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J Neuroendocrinol. 2010 Jul;22(7):743-53. doi: 10.1111/j.1365-2826.2010.02034.x.

From nose to brain: development of gonadotrophin-releasing hormone-1 neurones.

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Cellular and Developmental Neurobiology Section, National Institute of Neurological Disorders and Stroke, National Institutes of Health, Bethesda, MD 20892, USA.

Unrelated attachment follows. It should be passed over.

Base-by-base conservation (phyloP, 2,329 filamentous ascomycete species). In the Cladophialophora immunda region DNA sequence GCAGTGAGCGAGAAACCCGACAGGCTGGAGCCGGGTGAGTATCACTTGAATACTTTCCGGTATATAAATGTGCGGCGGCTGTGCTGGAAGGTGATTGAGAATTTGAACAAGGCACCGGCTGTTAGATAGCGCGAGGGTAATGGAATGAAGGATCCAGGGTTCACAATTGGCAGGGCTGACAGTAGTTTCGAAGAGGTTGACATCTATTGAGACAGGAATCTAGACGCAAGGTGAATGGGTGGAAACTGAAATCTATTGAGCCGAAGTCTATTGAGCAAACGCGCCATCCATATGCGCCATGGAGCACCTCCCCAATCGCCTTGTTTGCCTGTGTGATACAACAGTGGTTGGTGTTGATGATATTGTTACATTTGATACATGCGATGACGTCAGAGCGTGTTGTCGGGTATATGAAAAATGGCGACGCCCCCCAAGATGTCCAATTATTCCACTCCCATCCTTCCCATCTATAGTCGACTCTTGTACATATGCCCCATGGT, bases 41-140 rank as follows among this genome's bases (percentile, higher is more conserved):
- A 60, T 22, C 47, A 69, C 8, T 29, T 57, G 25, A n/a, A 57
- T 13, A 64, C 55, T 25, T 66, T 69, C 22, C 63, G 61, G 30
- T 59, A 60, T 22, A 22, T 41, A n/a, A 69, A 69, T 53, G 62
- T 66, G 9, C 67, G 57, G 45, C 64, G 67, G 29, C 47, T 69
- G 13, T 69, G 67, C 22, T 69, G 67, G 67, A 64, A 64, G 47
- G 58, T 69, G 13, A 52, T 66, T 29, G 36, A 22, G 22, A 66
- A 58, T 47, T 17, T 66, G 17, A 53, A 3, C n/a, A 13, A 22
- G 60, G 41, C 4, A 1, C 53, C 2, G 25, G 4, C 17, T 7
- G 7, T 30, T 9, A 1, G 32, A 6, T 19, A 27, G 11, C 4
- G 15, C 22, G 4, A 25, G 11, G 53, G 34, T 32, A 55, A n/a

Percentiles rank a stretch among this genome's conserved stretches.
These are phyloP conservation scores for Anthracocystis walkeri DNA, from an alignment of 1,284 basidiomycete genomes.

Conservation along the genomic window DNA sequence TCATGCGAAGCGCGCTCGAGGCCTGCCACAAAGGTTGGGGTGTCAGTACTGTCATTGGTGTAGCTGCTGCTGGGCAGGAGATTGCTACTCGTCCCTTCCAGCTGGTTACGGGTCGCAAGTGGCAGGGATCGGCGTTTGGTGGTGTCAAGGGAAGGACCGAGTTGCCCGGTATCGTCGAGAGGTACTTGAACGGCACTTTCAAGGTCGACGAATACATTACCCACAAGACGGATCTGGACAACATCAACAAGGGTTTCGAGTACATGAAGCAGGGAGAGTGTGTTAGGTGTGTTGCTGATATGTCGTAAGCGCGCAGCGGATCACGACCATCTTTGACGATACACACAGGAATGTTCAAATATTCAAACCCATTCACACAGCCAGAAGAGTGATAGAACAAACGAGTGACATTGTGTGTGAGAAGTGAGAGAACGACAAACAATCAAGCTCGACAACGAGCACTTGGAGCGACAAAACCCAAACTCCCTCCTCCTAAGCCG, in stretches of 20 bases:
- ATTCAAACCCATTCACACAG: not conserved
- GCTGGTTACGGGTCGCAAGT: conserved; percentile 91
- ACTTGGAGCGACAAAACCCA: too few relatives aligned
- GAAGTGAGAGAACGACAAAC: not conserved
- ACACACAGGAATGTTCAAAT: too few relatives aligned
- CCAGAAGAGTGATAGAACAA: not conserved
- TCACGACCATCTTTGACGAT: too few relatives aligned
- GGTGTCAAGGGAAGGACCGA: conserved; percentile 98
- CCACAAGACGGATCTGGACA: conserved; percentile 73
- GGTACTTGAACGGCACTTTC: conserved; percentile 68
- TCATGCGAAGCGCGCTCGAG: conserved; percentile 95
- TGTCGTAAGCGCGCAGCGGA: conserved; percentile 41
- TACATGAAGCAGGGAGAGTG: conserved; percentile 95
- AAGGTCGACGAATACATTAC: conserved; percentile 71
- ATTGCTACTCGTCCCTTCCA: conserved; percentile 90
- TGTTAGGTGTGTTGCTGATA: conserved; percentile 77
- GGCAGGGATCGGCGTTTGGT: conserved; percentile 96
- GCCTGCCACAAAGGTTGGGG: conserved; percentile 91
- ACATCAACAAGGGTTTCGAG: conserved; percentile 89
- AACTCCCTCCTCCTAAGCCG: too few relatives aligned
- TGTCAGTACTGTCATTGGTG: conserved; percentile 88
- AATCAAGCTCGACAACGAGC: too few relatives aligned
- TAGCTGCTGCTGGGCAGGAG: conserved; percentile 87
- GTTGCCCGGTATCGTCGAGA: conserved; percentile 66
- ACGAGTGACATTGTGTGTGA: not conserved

Gonadotrophin-releasing hormone-1 (GnRH-1) is essential for mammalian reproduction, controlling release of gonadotrophins from the anterior pituitary. GnRH-1 neurones migrate from the nasal placode into the forebrain during development. Although first located within the nasal placode, the embryonic origin/lineage of GnRH-1 neurones is still unclear. The migration of GnRH-1 cells is the best characterised example of neurophilic/axophilic migration, with the cells using a subset of olfactory-derived vomeronasal axons as their pathway and numerous molecules to guide their movement into the forebrain. Exciting work in this area is beginning to identify intersecting pathways that orchestrate the movement of these critical neuroendocrine cells into the central nervous system, both spatially and temporally, through a diverse and changing terrain. Once within the forebrain, little is known about how the axons target the median eminence and ultimately secrete GnRH-1 in a pulsatile fashion.

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